HDMI 1.4 output (Xbox One and PS4): HDMI 1.4 is the latest released version of the HDMI standard (version 2.0 won’t be released until later this year). HDMI 1.4 supports 3840 x 2160 output at 24p (24 fps, progressive) or 30p. That may not seem like much of a problem, but it means the Xbox One couldn’t display a hypothetical version of The Hobbit running at 48p on a new Blu-ray standard. 4K 3D, if it ever takes off, would also require HDMI 2.0.
As it stands, Sony hasn’t said anything about its own supported outputs – but there’s nothing to suggest Sony has a trick up its sleeve on this one; HDMI 2.0 isn’t ready for market. This issue will almost certainly affect both consoles.
Stream size (Xbox One and PS4): The last barrier to native 4K content has nothing to do with Microsoft or Sony. A 4K video contains four times as much data as a 1080p video. Even if you use H.265 for streaming, you’ll end up with a stream twice the size. This is going to naturally slow the rate of 4K video adoption.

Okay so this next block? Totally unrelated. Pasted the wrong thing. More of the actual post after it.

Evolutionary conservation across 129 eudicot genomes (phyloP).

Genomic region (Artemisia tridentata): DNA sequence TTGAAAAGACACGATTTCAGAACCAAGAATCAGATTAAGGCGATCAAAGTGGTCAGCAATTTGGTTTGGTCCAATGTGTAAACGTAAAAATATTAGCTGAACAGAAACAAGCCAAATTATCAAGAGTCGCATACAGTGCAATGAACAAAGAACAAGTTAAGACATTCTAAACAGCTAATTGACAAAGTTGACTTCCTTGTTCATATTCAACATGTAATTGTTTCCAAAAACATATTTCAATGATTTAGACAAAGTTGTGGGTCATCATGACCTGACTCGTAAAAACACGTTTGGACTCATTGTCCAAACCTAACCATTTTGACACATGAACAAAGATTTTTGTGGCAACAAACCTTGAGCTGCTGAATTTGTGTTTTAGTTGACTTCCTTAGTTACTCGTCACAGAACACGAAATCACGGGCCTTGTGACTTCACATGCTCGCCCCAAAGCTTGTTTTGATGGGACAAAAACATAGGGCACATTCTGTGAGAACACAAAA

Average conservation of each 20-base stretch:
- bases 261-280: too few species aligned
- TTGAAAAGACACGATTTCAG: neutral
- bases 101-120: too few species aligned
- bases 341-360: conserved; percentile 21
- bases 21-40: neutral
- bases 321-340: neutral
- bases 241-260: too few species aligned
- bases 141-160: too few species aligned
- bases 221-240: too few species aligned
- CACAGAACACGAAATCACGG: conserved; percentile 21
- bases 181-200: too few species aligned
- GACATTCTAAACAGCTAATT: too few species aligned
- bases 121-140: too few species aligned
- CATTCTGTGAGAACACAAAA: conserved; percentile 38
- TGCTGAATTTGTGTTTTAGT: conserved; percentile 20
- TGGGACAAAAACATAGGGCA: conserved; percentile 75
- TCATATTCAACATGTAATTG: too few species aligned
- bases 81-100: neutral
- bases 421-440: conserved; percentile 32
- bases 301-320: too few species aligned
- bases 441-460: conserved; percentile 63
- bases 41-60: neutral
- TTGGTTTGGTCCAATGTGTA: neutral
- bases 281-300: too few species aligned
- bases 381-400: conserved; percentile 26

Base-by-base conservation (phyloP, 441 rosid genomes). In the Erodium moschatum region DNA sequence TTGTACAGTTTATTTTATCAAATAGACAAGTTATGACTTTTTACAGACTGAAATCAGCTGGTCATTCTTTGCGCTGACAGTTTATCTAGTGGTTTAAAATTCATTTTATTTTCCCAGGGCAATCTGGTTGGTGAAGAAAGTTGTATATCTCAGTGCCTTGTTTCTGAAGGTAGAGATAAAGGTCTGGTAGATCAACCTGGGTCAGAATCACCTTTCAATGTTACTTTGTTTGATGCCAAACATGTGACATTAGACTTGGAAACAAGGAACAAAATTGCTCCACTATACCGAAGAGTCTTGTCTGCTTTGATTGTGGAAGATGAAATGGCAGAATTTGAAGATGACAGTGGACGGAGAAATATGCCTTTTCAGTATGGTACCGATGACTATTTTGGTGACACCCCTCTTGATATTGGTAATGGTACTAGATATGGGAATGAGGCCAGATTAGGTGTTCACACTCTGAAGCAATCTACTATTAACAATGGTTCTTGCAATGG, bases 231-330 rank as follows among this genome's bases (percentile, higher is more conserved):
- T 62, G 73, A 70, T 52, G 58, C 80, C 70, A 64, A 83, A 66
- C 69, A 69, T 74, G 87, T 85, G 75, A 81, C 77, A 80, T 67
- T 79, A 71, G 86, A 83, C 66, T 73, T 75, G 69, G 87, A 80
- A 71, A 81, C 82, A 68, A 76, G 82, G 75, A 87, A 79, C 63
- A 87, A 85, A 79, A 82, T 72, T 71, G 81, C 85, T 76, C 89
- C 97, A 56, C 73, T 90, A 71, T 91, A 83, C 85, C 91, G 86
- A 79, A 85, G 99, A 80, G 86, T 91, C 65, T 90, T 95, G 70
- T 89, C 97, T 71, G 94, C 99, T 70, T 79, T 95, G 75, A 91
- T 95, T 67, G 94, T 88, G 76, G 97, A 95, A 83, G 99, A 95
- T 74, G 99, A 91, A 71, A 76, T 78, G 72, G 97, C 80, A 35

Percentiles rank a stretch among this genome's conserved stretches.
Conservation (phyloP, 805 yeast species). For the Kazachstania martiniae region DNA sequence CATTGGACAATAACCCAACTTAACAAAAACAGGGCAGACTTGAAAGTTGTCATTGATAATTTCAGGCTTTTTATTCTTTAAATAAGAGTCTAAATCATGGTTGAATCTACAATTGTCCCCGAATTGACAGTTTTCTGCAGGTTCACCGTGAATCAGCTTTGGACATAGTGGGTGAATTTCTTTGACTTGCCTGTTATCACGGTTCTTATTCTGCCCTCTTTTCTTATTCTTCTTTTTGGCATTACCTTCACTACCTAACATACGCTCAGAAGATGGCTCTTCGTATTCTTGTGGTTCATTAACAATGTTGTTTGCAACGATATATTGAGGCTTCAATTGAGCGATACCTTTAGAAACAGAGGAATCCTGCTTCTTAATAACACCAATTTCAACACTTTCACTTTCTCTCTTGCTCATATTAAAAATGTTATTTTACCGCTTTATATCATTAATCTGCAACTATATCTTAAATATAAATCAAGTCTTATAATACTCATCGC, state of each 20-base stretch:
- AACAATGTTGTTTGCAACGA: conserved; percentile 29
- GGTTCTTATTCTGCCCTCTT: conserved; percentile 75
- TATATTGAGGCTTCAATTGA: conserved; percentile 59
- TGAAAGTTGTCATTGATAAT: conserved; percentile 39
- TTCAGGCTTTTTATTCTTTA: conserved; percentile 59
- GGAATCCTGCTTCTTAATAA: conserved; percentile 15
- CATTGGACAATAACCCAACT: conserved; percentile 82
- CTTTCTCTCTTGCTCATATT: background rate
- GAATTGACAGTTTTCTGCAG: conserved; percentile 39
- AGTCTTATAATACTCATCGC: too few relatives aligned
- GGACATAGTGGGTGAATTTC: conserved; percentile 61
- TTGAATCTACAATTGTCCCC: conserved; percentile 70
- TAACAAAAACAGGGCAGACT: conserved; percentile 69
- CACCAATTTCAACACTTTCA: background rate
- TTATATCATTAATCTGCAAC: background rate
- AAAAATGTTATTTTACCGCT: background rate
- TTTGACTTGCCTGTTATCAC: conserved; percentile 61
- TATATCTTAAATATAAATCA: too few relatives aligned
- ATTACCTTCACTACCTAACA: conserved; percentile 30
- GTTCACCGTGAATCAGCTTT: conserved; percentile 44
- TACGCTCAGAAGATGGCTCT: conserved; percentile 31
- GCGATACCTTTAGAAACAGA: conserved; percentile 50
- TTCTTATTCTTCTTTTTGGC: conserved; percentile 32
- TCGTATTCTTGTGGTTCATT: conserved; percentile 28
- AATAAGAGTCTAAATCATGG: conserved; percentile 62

H.265 will shift this requirement substantially lower. Keep in mind, this graph shows 30 fps speeds – if you want to stream at higher rates, the bitrate increases in any platform.
Forging the chain
The reason there’s so much uncertainty around 4K video is because the standards necessary to achieve it are actually less developed now than the HDTV standards were when the Xbox 360 and PS3 launched. Both consoles will be capable of outputting their own interfaces at 4K. Both are apparently designed to upscale 1080p video to 4K, though we expect 4K TVs to have their own upscale solutions as well. Both consoles should be able to handle decoding native 4K content in both H.264 and H.265, though the H.265 solution may be implemented in software.
We will be surprised if the launch versions of the Xbox One and PS4 offer flawless support for a native 4K version of Blu-ray. Capabilities like 4K 3D will not be supported, due to limitations in the HDMI 1.4 standard. Local 4K file playback on the Xbox One may be hampered by the unit’s relatively small hard drive, though it’s not clear how easy it will be to move hypothetical 4K content from PC to Xbox in any case.